The Picture of Dorian Gray ~ A Capsule Book Review by Allen Kopp
London in the 1880s: Not only is Dorian Gray young, innocent, and fabulously wealthy (he doesn’t have to earn his daily bread), he is also extravagantly beautiful. When sometimes-mediocre painter Basil Hallward meets the beautiful young Dorian, he becomes obsessed and infatuated. “Gay attraction” and “love” are never mentioned, but isn’t that what we’re talking about here? After all, it’s Oscar Wilde.
Basil Hallward rises above his own mediocrity when he paints Dorian’s portrait. It is, everybody agrees, his masterpiece. He could sell it for a tidy sum but decides to give it to Dorian. Dorian mouths an innocent (or not so innocent) prayer to the effect that he wishes he could always remain young and beautiful, while his portrait would show the inevitable signs of aging and living. In a touch of “magic realism” (how else do you explain it?), he gets his wish.
Early in the story, Dorian meets Lord Henry Wotton, a character who could be Wilde himself. He’s worldly, cynical, intelligent, and in possession of a scathing wit. He speaks in epigrams (“The only thing worse than being talked about is not being talked about.”) and doesn’t believe in goodness or much of anything else. He becomes an important character in the story because he is a corrupting influence on Dorian in his youth. Dorian admires him and is drawn to him and seeks to emulate him, even though he has a lot of the devil in him.
Dorian begins to live recklessly. He “falls in love” (or believes he does) with a young Shakespearean actress named Sybil Vane. Sybil’s biggest failing is that she doesn’t know what Dorian is all about or what she is getting herself into. Dorian believes she is a divinely talented actress and says he wants to marry her. When he brings his friends to the theatre to see her in a performance of Romeo and Juliet, she is terrible. She disappoints Dorian and embarrasses him in front of his friends. When he sees her after the performance, he is cruel to her. He tells her she is not what he thought she was and he can’t marry her and doesn’t want to see her again, while she says that her happiness at being his betrothed has robbed her of her “art.” He leaves her heartbroken and the next day discovers that she has committed suicide.
From Sybil Vane’s suicide, Dorian goes on to do other bad deeds. People are naturally drawn to him because he’s so attractive, but he turns out to be poison to everybody who comes into his sphere, male and female alike. Several young men are “ruined” because they acquire the taint of scandal from being Dorian’s “intimates.” (Homosexuality is still a crime in England at this time.) There are ruined careers and other suicides. Dorian immerses himself in a world of vice and degradation, frequenting opium dens and other low places of ill repute. Eventually he commits murder.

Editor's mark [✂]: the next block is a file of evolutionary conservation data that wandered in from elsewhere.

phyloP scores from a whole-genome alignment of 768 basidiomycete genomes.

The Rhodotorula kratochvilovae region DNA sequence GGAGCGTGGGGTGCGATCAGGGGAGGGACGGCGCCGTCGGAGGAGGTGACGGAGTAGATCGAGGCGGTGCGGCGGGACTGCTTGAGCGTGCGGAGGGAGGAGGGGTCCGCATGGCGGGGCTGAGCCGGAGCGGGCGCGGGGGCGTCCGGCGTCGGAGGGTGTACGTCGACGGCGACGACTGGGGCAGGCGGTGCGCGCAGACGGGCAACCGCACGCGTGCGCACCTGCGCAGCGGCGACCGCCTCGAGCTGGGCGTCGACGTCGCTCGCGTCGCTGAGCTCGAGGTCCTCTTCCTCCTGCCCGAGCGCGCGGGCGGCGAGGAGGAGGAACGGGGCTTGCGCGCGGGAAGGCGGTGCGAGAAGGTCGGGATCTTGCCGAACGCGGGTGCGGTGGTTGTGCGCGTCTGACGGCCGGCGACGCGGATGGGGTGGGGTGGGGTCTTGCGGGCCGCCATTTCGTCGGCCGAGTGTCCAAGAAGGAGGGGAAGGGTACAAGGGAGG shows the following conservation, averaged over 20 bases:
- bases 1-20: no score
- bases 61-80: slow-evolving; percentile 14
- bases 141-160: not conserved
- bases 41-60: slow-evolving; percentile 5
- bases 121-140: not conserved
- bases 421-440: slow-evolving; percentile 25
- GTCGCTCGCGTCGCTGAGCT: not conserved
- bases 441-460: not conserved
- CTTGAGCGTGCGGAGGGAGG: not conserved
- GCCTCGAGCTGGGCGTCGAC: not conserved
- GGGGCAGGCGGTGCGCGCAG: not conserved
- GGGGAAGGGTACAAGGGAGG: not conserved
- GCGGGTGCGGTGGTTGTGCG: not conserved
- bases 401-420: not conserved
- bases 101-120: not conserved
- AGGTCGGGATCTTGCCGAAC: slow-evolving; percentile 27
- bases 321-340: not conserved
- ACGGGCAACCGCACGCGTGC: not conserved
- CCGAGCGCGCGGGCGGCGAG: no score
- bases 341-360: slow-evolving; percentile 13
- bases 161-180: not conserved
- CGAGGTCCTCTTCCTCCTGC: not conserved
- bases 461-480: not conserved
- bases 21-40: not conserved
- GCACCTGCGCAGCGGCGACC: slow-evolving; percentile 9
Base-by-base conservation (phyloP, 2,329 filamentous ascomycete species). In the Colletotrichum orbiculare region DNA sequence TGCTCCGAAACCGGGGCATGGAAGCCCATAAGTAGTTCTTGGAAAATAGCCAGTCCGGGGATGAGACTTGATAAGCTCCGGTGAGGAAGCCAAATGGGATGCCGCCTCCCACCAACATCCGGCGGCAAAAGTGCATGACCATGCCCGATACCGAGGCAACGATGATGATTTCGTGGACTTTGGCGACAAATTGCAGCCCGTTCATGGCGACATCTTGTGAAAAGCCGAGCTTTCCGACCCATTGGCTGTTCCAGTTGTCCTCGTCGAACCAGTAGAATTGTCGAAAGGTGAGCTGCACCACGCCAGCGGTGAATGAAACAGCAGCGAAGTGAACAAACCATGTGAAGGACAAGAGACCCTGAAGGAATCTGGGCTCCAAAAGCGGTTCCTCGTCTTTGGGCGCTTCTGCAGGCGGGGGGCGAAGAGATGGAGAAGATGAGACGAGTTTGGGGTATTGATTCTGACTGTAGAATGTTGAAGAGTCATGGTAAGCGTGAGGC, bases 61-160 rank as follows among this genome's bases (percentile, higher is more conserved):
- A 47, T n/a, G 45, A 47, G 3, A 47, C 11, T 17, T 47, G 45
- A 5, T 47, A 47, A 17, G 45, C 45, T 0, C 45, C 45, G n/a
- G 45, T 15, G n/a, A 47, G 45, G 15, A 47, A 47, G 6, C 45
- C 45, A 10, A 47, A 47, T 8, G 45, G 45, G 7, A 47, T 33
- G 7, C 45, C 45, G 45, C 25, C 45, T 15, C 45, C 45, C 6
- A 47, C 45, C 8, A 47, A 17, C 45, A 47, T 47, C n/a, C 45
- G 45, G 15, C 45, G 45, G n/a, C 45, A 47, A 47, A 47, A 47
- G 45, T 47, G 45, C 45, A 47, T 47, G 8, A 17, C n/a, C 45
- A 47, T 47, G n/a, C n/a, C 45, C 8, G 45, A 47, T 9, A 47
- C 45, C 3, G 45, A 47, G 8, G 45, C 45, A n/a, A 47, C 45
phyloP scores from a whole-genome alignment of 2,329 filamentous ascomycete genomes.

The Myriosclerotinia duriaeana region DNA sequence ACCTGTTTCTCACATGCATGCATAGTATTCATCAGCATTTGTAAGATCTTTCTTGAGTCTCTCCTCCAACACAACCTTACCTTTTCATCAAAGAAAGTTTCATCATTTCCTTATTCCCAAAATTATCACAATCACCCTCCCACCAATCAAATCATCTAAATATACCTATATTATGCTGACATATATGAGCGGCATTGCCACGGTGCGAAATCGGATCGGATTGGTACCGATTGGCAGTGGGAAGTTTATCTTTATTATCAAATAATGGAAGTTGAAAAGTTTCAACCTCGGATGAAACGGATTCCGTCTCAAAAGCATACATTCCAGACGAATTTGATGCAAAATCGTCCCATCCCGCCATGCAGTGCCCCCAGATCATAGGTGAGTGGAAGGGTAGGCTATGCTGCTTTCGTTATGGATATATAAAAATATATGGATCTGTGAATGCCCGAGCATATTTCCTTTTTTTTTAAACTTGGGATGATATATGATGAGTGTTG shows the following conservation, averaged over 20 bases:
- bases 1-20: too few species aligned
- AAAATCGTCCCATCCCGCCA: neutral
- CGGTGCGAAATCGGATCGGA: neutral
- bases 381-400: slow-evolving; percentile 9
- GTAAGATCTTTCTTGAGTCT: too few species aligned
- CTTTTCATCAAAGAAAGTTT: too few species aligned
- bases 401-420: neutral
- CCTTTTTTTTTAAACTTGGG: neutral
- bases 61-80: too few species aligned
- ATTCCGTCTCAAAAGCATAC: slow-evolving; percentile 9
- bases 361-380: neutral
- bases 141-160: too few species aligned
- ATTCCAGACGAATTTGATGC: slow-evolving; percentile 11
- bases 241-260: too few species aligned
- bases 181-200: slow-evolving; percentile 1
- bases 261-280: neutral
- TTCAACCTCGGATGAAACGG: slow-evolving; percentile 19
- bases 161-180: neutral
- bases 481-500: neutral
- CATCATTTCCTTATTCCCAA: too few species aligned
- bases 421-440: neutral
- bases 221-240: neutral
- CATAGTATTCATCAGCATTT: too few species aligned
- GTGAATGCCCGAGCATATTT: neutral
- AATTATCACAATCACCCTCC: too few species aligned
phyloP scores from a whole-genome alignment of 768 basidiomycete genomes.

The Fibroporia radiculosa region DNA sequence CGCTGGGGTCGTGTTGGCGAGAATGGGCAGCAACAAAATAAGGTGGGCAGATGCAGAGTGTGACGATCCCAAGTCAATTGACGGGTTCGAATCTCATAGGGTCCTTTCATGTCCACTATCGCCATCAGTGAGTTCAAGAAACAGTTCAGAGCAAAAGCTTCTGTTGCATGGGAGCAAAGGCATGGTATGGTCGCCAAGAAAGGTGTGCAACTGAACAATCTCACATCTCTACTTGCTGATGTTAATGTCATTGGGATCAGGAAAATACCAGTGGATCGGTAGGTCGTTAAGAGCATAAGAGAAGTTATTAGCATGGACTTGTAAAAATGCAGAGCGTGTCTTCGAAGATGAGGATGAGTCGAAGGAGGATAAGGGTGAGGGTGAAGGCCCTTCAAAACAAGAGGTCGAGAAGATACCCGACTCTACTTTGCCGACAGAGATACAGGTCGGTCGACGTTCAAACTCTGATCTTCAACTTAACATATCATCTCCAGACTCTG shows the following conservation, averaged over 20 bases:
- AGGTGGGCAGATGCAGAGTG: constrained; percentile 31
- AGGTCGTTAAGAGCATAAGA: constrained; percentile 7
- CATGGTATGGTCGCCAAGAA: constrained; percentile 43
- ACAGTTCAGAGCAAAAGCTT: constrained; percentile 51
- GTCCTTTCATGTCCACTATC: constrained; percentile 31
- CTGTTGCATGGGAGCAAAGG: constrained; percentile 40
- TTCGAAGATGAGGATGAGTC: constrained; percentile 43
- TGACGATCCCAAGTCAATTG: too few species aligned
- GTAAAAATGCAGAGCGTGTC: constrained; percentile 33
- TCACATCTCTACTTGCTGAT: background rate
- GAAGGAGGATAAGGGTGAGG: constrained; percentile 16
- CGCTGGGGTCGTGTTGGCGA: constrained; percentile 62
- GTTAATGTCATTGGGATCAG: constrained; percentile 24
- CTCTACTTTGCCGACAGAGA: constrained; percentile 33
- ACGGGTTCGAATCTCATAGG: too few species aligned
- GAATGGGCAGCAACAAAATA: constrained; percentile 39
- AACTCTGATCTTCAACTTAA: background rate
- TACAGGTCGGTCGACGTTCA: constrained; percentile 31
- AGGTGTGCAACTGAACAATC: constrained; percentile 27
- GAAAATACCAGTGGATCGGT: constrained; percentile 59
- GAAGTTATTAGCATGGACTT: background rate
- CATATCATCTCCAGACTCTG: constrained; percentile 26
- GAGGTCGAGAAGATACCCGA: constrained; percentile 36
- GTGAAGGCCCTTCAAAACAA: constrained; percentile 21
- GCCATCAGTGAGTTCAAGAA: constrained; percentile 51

While Dorian becomes more and more immersed in sin, he remains young-looking and beautiful. At age thirty-eight, he still looks the same as he did at twenty-three. We (the reader) know what his secret is if nobody else does. The portrait that Basil Hallward painted of him (which he keeps locked away in the attic of his house) bears his shame and the marks of his vice and sin. It becomes more and more hideous while Dorian himself remains unscathed. The painting is, in a way, his soul and his conscience. We know this isn’t going to end well for Dorian.
There are elements of Stevenson’s The Strange Case of Dr. Jekyll and Mr. Hyde in The Picture of Dorian Gray; also elements of Poe, although The Picture of Dorian Gray is generally easier reading than Poe. (We are told in the introduction that it started out as a shorter piece until Wilde expanded it into a novel.) It’s a readable classic, worth revisiting, if you read it once a long time ago, as I did, and want to experience it again now that you’re older and wiser. (If you’re interested in the life and too-early death of Oscar Wilde, the 1997 British movie, Wilde, makes for fascinating viewing.)
Copyright © 2016 by Allen Kopp